Monday, April 29, 2013

From spectacle to resistance: the displacement of Maasai in Loliondo, TZ

Chuck Wright with Corey Wright

"A Maasai is good for a tourist's photograph, useful to carry your bags to the camp, or even to guide you to see the animals. But in the end the animals are far more valuable than people."  Moringe ole Parkipuny. Maasai rights campaigner and Tanzania’s first Maasai MP (The Observer, September 6, 2009).

Respected Maasai women, like Koko,
provide leadership in the struggle
against oppression. 
On the couch of my Winnipeg home lays a blue- and red- checked cloth known in Swahili as a kikoi – a garment worn by Maasai people. Travelers encounter the East African plains dotted by these decorated people along with the herds of cattle that accompany them. Along with wildlife tours of Ngongoro Crater and the world-renowned Serengeti, travelers often pay to see and experience an “authentic” Maasai village. This cloth oft reminds me of a people I have come to respect and know through the work of my family and Sauti Moja, though they have little more status in East Africa than the spectacle of the animals that international tourists flock to observe, photograph, and hunt.

There has been an on-going tension in Tanzania between the customary land use of the Maasai people and wildlife tourism since the time of the British colonial government – a conflict of values between economic growth, expanding foreign investment, and the survival of indigenous people. Until 1960, pastoralist communities, such as the Maasai, co-existed with wildlife in the Serengeti plains; in 1959, Serengeti National Park was established by the British colonial government, forcibly relocating 1,000 Maasai residents and excluding them from their traditional grazing grounds. Some residents were moved to the region of Loliondo, where they are again facing conflict between land and tourism – specifically recreational hunting.

More recently in 2009, during one of the harshest droughts the region had ever seen, the Tanzanian government evicted Maasai residents from eight villages in Loliondo, purportedly for conservation purposes, though at the request of an international hunting company. In the face of resistance from residents, homes were razed by government troops and livestock was lost.   Continuing this colonial legacy of land dispossession, the Tanzanian government officially announced in March 2013, its plan to establish a wildlife corridor between Serengeti National Park and the Maasai Mara National Park in Kenya; this corridor runs through the village land of Loliondo. Subsequently, thousands of families face further dispossession of the land they've relied on for over 200 years as many residents spurn the ruling party and pledge their commitment to defending their inherent and legal rights to the land. 

A large part of Tanzania’s “development strategy” is based on boosting tourism, often at the expense of peoples inhabiting prime areas for tourism. Critics point to the fact that the purported wildlife conservation areas of Loliondo have been leased, since 1992, to Otterlo Business Corporation – a safari hunting company owned by the defence minister of the United Arab Emirates. Many advocates believe that economic opportunism is actually at the root of the proposed evictions. While close observers can point to eco-tourist models that benefit local communities as well as to the importance of the local pastoralist economy, the government is choosing instead to grant exclusive hunting rights to a foreign company for the recreation of millionaires and Gulf sheikhs.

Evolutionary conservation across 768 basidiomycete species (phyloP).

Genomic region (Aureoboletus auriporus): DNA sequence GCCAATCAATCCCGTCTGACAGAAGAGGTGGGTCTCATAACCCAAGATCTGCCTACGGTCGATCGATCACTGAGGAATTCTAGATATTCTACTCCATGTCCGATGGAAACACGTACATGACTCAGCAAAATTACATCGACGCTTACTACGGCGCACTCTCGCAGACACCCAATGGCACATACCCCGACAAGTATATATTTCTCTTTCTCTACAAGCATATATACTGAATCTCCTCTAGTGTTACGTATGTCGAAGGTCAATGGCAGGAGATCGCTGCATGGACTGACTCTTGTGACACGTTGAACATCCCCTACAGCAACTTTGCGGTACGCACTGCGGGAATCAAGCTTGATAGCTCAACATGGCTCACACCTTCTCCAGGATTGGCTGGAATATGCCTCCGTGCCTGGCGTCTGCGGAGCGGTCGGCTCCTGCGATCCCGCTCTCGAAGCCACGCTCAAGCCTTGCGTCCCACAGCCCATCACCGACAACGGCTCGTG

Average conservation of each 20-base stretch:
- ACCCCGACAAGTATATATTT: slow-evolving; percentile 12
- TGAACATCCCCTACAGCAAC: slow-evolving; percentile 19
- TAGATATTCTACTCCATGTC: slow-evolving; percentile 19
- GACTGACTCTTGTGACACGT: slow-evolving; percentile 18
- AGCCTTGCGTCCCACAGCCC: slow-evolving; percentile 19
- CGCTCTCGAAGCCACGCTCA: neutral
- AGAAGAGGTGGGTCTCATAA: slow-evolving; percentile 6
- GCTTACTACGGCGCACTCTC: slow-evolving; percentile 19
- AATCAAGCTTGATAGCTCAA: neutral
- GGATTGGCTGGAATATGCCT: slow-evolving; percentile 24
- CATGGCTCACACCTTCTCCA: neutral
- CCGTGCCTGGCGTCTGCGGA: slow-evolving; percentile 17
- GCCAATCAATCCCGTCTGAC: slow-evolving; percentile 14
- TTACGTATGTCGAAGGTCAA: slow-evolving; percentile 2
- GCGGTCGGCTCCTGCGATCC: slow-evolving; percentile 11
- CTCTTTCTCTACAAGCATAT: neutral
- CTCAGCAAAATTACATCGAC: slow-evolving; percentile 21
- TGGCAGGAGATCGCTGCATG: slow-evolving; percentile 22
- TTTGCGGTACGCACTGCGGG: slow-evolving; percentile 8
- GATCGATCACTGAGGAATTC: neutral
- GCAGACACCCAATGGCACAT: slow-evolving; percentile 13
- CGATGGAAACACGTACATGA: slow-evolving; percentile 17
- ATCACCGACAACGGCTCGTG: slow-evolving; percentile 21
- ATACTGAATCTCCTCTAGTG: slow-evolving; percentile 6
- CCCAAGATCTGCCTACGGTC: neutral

At the same time, the government has launched a propaganda campaign claiming that the area has been invaded by illegal immigrants from Kenya and degraded by an increasing human and livestock population. However, the region’s history points to the co-existence of pastoralism and wildlife for centuries. In fact, research indicates that the land management practices of Maasai, who move seasonally between grazing areas as well as hold cultural beliefs that prohibit the killing and eating of wildlife, is ecologically sustainable. Rather than degrading the environment, and contrary to popular opinion, there is strong evidence that the Maasai people have contributed to the abundance of wildlife in northern Tanzania.    
Above the couch in my Winnipeg home, hangs a print of a strong, proud Maasai woman wearing traditional dress. The women have been the most outspoken about the evictions as they will bear the brunt of the impacts of these evictions; similarly, women are the leaders of the Idle No More movement in Canada – a mounting resistance to the exploitation of indigenous lands and resources. As I reflect on these common struggles, I wonder how long it will take before the governments of Tanzania and Canada alike will recognize the devastating effects of unfettered economic opportunism and foreign resource exploitation has for people and the environment.  When will our elected leaders begin to respect the rights and dignity of indigenous peoples and recognize our shared responsibility to the land?

Join the international campaign of Avaaz in demanding that the Tanzanian government respect the land rights of the Maasai people.

Read more about the current land conflict at:

Chuck Wright is an educator and activist living in Winnipeg, MB.  Corey Wright is a Sauti Moja's Africa Program Advisor and a researcher studying the politics and impacts of land policy in northern Tanzania.

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